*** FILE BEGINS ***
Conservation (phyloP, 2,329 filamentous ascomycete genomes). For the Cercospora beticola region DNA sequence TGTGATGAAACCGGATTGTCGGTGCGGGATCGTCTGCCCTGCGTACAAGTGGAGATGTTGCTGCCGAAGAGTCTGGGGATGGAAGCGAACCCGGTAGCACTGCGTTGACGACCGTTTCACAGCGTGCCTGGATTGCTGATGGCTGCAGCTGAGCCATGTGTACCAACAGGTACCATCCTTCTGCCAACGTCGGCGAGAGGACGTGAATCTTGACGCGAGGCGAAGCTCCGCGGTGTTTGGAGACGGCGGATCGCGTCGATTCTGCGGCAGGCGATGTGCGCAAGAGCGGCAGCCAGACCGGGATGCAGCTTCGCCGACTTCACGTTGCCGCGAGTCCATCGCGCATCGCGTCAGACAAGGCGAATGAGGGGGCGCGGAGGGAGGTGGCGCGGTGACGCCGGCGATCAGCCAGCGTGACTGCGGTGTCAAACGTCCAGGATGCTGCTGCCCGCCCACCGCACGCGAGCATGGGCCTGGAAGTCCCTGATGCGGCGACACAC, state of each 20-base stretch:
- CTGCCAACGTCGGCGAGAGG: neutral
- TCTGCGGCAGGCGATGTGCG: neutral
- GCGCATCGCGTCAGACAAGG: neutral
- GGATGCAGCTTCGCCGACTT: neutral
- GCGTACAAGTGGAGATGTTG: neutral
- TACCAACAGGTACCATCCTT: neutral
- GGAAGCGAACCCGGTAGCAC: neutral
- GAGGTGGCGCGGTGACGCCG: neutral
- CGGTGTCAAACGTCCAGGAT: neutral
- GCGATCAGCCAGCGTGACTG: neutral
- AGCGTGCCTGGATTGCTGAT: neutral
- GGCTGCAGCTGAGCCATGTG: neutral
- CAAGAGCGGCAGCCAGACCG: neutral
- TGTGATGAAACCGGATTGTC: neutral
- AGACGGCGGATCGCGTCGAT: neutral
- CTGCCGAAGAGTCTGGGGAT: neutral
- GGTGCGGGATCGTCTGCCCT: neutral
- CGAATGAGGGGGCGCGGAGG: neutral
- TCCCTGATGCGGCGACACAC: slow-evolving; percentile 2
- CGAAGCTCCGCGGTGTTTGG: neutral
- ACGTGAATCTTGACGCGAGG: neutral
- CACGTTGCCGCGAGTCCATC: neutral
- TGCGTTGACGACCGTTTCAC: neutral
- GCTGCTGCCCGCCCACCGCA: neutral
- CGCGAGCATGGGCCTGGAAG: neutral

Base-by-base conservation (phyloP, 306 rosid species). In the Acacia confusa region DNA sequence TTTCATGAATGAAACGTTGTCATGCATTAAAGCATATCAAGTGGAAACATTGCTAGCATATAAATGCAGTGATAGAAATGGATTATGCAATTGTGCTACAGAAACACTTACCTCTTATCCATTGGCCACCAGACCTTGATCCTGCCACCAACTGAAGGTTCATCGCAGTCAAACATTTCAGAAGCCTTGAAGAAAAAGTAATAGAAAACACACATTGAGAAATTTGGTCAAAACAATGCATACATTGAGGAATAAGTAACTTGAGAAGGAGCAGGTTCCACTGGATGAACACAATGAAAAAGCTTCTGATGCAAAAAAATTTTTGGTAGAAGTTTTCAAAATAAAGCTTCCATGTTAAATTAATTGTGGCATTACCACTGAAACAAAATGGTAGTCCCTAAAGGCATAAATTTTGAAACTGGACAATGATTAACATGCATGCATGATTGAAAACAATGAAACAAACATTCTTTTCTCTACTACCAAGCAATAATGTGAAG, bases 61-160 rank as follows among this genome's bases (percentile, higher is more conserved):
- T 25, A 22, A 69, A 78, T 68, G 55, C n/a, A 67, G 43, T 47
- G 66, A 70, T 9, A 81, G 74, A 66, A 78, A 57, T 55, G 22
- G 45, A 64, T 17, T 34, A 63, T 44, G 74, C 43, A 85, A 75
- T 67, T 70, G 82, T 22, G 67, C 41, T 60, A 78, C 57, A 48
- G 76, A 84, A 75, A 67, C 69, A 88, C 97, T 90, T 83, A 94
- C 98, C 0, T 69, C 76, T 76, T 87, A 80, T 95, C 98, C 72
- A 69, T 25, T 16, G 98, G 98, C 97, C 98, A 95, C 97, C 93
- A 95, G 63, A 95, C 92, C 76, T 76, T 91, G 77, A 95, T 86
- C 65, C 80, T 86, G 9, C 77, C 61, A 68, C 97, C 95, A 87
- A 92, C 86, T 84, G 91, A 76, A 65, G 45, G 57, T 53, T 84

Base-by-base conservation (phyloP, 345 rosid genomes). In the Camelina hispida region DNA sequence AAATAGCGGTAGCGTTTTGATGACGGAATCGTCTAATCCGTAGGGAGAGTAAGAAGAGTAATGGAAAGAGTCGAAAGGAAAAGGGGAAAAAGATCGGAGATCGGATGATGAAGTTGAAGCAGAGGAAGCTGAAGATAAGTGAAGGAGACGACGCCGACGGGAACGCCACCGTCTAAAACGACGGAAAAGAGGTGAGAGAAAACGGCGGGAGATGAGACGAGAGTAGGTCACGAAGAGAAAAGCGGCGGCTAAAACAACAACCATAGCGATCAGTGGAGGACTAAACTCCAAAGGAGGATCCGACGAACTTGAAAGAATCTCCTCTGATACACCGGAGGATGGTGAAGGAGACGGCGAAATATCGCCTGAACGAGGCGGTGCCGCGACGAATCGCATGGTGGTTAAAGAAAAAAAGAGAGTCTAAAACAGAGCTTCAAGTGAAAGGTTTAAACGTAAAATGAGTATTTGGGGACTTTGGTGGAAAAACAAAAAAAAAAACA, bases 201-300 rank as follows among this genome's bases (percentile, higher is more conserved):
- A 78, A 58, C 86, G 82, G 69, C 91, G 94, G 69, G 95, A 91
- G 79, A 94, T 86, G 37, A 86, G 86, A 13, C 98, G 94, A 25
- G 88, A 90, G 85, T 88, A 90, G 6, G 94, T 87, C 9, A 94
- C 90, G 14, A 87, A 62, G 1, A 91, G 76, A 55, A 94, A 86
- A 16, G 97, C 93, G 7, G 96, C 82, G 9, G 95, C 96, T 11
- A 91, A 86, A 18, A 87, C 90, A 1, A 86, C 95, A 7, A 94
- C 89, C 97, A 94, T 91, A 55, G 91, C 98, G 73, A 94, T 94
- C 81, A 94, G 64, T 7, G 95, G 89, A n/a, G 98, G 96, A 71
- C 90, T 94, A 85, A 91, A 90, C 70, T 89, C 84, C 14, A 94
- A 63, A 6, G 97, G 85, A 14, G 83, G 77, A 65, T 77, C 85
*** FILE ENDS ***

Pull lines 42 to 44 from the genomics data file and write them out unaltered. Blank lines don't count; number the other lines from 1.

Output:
- C 90, G 14, A 87, A 62, G 1, A 91, G 76, A 55, A 94, A 86
- A 16, G 97, C 93, G 7, G 96, C 82, G 9, G 95, C 96, T 11
- A 91, A 86, A 18, A 87, C 90, A 1, A 86, C 95, A 7, A 94